Former Bosniak commander Naser Oric was on trial in Sarajevo on charges that he killed three Serb prisoners while defending Srebrenica from Serb attacks during the 1992-1995 war.
Former Bosnian military commander Naser Oric, hailed by supporters as the heroic “defender of Srebrenica”, was acquitted Friday by a local court of war crimes during the country’s 1990s conflict.
“Naser Oric and” his fellow fighter “Sabahudin Muhic are acquitted of charges of having committed during the war ... crimes against prisoners,” judge Tihomir Lukes said.
Oric, 51, is celebrated by fellow Bosnian Muslims - also known as Bosniaks - for commanding the defence of Srebrenica, where some 8,000 Muslim men and boys were slaughtered in a 1995 massacre that was the worst atrocity on European soil since World War II.
He was on trial in Sarajevo on charges that he killed three Serb prisoners in the area at the start of the 1992-95 war, which pitted the country's Serb, Muslim and Croat communities against each other.
Bosnian Muslim military figures have already been tried and condemned in Bosnia for crimes committed during the inter-ethnic conflict, but none of them had Oric's aura or importance.
"The proceedings against Oric are very sensitive," said Erna Mackic, a journalist specialised in war crimes cases.
"Whatever the judgement is, it will be strongly criticised by one of the parties that will be unhappy," she told AFP.
Acquitted in The Hague
For years, perpetrators in the most serious cases were tried by the Hague-based UN tribunal set up after the 1990s conflicts in former Yugoslavia. Those judges overwhelmingly convicted Serbs in the Bosnian war: 52 in total, compared to 17 Croats and six Bosnian Muslims, according to a count by local media.
But with the UN tribunal officially wound up in December 2017, local courts have been left to carry on the work.
In 2008 he was acquitted on appeal by the UN war crimes court on charges of not doing enough to protect Serb prisoners of war.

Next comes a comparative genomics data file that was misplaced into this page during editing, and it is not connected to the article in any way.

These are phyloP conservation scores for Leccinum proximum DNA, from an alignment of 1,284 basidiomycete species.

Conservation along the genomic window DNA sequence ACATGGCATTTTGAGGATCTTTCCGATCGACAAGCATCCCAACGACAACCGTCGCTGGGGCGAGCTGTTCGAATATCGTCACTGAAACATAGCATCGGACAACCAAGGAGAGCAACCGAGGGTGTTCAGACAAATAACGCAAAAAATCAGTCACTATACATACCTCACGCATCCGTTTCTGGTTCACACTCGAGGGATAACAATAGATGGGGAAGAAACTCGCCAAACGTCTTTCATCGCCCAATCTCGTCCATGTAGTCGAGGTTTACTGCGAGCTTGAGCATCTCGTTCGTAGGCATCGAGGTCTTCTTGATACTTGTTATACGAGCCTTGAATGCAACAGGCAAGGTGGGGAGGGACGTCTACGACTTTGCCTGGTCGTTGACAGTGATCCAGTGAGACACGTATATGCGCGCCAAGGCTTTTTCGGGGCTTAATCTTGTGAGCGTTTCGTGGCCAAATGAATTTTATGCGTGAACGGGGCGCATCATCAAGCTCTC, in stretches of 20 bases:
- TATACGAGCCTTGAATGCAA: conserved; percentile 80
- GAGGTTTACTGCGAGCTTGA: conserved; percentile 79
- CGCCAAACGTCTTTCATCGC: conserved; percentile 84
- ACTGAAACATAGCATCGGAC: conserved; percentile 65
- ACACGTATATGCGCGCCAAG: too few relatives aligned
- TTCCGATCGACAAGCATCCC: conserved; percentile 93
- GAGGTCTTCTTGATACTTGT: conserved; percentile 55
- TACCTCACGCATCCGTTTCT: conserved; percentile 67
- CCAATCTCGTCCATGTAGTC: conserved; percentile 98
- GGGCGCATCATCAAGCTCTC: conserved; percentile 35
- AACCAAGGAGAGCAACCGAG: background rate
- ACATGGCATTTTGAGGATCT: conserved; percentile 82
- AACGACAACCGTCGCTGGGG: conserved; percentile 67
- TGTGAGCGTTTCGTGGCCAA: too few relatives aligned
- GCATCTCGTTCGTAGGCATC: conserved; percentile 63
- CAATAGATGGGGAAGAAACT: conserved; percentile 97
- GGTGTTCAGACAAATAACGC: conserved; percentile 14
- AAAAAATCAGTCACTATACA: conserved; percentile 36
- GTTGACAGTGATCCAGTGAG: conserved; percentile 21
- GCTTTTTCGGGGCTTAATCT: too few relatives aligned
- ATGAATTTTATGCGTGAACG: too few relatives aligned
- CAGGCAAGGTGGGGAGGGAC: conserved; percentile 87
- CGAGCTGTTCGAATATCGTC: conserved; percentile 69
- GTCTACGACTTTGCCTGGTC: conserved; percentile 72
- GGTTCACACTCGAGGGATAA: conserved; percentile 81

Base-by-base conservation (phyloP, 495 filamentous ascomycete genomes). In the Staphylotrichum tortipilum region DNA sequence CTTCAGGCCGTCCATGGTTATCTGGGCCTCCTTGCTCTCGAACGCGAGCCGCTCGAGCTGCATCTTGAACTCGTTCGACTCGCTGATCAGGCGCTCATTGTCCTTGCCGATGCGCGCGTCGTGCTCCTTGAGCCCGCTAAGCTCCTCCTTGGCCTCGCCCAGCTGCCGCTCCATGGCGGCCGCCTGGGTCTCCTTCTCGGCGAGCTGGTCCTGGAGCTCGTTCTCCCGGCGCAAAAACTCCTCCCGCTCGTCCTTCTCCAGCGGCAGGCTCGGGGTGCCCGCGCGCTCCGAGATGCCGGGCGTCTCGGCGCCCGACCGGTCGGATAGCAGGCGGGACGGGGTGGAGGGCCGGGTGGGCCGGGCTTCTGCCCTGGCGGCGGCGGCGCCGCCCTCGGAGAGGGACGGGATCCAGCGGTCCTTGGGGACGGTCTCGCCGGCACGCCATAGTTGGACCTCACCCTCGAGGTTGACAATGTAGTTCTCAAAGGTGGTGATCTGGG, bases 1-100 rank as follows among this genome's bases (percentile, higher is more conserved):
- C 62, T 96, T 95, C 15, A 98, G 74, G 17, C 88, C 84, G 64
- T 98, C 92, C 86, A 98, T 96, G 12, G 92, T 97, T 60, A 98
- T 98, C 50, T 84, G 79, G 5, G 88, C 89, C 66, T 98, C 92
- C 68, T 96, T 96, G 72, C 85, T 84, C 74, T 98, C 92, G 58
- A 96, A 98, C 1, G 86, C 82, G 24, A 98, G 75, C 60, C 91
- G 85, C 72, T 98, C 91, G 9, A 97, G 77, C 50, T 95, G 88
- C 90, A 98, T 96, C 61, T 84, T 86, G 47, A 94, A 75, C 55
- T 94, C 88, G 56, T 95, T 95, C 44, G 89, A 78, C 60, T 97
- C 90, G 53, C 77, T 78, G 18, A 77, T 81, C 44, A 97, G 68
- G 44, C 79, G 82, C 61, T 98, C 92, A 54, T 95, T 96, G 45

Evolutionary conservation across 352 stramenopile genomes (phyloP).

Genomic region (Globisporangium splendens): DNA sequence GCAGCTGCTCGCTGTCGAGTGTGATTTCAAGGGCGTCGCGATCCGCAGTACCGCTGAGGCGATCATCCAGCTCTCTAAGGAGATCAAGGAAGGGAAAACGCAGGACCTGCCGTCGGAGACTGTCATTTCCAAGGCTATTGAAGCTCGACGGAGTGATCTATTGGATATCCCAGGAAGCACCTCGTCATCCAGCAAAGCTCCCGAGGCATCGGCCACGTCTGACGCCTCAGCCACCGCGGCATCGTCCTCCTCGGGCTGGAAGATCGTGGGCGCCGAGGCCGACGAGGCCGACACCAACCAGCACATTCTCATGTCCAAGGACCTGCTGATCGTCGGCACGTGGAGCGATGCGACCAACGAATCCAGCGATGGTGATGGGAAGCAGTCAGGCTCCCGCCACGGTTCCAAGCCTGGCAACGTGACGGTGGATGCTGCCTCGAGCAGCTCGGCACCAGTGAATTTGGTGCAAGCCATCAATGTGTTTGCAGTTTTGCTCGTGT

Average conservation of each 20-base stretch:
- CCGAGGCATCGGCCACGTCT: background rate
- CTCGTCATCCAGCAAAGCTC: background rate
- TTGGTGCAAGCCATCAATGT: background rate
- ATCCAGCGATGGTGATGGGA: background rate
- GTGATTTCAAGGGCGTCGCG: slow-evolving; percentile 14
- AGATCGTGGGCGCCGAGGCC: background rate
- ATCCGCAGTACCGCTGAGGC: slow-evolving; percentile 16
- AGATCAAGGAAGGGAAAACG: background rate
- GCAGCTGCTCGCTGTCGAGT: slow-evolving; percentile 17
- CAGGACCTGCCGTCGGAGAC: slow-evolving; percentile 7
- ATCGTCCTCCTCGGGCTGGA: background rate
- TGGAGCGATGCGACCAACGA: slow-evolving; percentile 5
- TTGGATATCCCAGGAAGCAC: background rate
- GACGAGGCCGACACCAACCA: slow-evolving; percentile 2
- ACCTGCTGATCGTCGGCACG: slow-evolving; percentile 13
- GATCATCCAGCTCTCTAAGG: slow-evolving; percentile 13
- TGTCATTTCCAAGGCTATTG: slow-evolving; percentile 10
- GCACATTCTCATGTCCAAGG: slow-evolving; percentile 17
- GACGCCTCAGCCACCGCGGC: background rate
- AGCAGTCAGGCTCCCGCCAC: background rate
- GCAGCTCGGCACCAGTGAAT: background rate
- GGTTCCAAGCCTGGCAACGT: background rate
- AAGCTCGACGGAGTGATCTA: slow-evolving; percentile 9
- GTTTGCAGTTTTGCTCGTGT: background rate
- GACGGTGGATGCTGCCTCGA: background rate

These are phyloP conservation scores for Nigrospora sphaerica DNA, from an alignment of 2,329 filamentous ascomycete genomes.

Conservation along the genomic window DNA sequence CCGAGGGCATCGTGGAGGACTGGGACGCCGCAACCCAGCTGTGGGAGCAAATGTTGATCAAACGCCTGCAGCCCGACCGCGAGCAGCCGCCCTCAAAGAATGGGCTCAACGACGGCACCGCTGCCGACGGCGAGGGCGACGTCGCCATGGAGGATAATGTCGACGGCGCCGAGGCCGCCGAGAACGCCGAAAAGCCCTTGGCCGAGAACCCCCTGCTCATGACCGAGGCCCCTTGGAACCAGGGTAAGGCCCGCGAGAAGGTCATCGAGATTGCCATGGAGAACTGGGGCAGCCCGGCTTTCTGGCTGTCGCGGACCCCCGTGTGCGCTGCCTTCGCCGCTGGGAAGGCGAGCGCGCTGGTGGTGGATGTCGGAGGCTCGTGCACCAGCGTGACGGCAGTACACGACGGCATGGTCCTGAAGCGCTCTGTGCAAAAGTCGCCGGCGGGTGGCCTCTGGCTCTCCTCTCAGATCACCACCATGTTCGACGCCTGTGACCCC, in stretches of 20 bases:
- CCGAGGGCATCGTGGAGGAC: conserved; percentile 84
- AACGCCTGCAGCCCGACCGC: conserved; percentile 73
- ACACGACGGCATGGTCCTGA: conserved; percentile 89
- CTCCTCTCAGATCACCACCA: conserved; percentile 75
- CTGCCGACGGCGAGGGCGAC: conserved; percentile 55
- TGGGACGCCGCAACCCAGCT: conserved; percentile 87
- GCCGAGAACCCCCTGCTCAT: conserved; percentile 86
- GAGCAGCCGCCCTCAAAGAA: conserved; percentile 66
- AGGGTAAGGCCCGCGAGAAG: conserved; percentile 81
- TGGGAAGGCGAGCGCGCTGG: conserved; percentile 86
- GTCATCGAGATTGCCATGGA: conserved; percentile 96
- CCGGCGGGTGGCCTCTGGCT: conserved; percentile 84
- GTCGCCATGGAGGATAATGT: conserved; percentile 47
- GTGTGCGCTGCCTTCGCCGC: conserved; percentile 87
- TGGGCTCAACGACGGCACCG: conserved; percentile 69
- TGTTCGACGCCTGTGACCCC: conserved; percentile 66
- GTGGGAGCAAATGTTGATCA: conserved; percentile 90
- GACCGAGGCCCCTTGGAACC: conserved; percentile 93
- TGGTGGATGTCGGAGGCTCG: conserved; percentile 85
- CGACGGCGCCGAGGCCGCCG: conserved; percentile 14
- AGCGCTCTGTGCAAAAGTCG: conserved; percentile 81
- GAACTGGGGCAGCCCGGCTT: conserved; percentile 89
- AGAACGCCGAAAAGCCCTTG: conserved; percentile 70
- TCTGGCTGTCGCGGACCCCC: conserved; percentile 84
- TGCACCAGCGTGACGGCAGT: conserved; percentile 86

Unhappy with the verdict, Belgrade in 2014 launched an international warrant, which eventually saw him extradited to his home country to face the current charges against him.
His subsequent acquittal in October 2017 outraged Serb victims' groups.
A retrial was ordered for procedural reasons and the verdict, bound to be controversial, will be delivered on Friday.
Oric's troops resisted a more than three-year-long the siege of Srebrenica by Bosnian Serb military chief Ratko Mladic's troops.
But while Oric left the ill-fated town along with some of his officers for a meeting in Sarajevo, the UN-protected Muslim enclave was captured in July 1995.
Serb forces slaughtered more than 8,000 Muslim men and boys in the days that followed Srebrenica's fall.
The atrocity was deemed genocide by the international justice.
The UN court last year sentenced Mladic to life imprisonment including for the Srebrenica massacre while Bosnian Serb wartime political leader Radovan Karadzic was sentenced to 40 years in jail.
Nearly 2,500 Serbs killed
But many ethnic Serbs perceive Oric as a "butcher" responsible for crimes during attacks on their villages in the Srebrenica area to drive them out of their homes.
Victims groups estimate that 2,428 Serb soldiers and civilians were killed in the area during the war.
Some see the condemnation of Oric as essential for reconciliation in Bosnia.
But for Bosnian Muslim mother Kada Hotic, from an association of Srebrenica women, such a verdict would be a "shame and insult for (Muslim) victims."
Her son, husband and two brothers were killed in the 1995 massacre.
"The Serbs want Naser Oric to be condemned, believing that his condemnation could alleviate (their guilt for) the genocide that they committed in Srebrenica," she said.
The Balkan country remains deeply along ethnic lines. Half of its population of 3.5 million are Muslims, while ethnic Serbs and Croats make about 30 and 15 percent respectively.
After the war Oric kept a low profile, while his name sometimes appeared in local media being linked with alleged criminal activities.
In 2009 he was sentenced to two years in jail for arms possession, but was granted a presidential pardon.
A passionate hunter and bodybuilder the 51-year-old is often presented as a businessman in the media.
In a rare television appearance in 2013 Oric said he was raising cattle in the mountains.
If Oric and Muhic are convicted they can appeal but if they are acquitted the case would be closed.